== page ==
Our Universal Credit claimants are already seeing the positives of this approach: Craig, a jobseeker in Rugby said:

"Universal Credit is much easier to use than Jobseeker’s as you don’t have the hassle of starting a rapid reclaim. Since starting my claim I have had part-time work and in the past you stress over the reclaim."

Another claimant Greg, who took up short-term work at Christmas, said:

"It was good to know that my Universal Credit claim wouldn’t be closed. Anything that comes along – just give it a try!"

Under Jobseeker’s Allowance, it would have been a difficult decision to take up these jobs. Now they have something else to put on their CV as they continue to look for full-time work.

Young people

Universal Credit will particularly help young people under 25. Nearly 7 out of 10 claimants receiving the new benefit are aged between 16 and 24. We’ve committed to increasing youth employment and Universal Credit is a key platform of this policy, alongside Youth Contract and apprenticeships, which the Minister for Employment spoke about earlier.

Under 25’s, who are currently excluded from Tax Credits, will receive this in-work support under Universal Credit. Getting a short-term job or a work experience placement is now so much easier as they’ll continue to claim Universal Credit – the payment will be adjusted automatically depending on how much they are earning.

Take Ben, one of our first Universal Credit claimants, aged 19 – after intensive preparation with his work coach, he started work experience for a fortnight and was taken on this month as an apprentice by Delta Laminates, a manufacturer in Wigan. He is one of the first Universal Credit claimants to qualify for a wage incentive.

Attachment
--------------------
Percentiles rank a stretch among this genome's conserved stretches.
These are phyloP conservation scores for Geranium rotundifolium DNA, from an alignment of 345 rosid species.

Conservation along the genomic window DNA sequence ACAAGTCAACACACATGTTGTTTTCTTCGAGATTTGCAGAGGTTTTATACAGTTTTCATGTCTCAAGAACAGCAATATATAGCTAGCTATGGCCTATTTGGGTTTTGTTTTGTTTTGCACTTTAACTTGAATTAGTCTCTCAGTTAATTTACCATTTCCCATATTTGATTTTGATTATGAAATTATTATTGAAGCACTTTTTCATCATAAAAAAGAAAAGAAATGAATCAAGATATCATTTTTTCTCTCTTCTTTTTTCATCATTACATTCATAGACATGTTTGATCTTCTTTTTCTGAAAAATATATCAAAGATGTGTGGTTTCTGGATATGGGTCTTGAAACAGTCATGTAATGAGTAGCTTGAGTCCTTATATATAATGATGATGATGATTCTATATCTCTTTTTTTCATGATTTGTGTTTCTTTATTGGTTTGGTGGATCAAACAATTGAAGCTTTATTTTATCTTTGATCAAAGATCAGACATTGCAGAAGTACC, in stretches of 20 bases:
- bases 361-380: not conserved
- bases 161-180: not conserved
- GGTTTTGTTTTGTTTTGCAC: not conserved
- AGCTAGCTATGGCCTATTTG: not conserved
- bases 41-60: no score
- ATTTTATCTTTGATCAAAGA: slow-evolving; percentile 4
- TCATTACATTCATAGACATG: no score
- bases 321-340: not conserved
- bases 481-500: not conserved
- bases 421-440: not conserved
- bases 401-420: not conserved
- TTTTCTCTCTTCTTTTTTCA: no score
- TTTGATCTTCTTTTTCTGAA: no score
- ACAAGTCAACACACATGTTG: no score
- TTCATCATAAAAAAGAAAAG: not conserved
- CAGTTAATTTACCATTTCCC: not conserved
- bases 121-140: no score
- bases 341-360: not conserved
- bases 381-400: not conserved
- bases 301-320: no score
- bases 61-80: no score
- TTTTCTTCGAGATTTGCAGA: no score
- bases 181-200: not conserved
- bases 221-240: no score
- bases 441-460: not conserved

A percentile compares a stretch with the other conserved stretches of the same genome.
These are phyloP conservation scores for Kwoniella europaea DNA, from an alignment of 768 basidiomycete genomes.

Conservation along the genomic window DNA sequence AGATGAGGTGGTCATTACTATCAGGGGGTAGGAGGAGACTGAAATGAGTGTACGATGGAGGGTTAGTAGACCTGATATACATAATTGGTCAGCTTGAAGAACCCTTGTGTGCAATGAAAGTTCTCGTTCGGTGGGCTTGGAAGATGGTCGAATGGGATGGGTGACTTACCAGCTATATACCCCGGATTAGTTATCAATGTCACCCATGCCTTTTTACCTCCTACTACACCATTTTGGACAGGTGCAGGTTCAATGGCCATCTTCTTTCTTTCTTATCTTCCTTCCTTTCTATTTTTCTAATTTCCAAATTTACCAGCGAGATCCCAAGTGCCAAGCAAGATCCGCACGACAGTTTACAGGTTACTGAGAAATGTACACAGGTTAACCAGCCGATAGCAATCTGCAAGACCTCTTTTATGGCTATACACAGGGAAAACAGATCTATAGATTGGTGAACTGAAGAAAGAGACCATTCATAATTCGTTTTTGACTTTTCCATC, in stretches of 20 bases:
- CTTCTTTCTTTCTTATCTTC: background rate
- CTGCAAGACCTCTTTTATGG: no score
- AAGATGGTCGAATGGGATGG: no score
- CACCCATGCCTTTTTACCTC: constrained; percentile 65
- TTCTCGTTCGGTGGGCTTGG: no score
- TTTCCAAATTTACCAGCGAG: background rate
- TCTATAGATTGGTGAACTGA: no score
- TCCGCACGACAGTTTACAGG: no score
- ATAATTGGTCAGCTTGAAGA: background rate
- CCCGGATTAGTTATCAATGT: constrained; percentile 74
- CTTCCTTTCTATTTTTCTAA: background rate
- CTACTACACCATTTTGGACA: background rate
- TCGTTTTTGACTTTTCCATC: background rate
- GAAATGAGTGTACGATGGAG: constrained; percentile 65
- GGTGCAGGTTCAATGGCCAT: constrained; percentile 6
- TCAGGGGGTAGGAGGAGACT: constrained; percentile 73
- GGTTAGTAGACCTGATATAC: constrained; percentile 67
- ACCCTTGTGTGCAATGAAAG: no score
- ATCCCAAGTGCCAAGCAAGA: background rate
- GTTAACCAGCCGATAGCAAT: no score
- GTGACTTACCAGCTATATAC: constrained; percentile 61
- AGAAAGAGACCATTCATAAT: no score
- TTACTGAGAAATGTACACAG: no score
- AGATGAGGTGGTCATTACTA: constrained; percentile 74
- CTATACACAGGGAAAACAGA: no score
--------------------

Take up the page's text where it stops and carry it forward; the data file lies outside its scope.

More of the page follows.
Lone parents

Lone parents will benefit greatly in Universal Credit. There’s a whole range of benefits and add-ons designed for lone parents, but it is a complex system which hasn’t been working well enough to help them manage the transition into work.

Universal Credit will give them much greater financial incentives to move into work, and instead of claiming Child Tax Credit, Housing Benefit and Working Tax Credits, they will receive one Universal Credit payment.

We have announced an additional £200 million in childcare payments for those needing it and we’re determined to find the best solutions for parents with childcare issues to help them once they are in work.

People with caring responsibilities

Employers are recognising that for those who have other commitments, Universal Credit will bring much needed flexibility. B&Q are supportive of the changes it will bring for their staff, in particular those who have caring responsibilities. Carers will be able to flex their hours up and down around their commitments and earn more, rather than be restricted to a certain number of hours.

Progression theory – in-work conditionality

We’re improving the way we set conditionality for jobseekers. The new Claimant Commitment mirrors an employment contract, setting out clearly what a jobseeker needs to do and the consequences of failing to meet their side of the deal. All Universal Credit claims include it and by spring it will cover all new Jobseeker’s Allowance claims.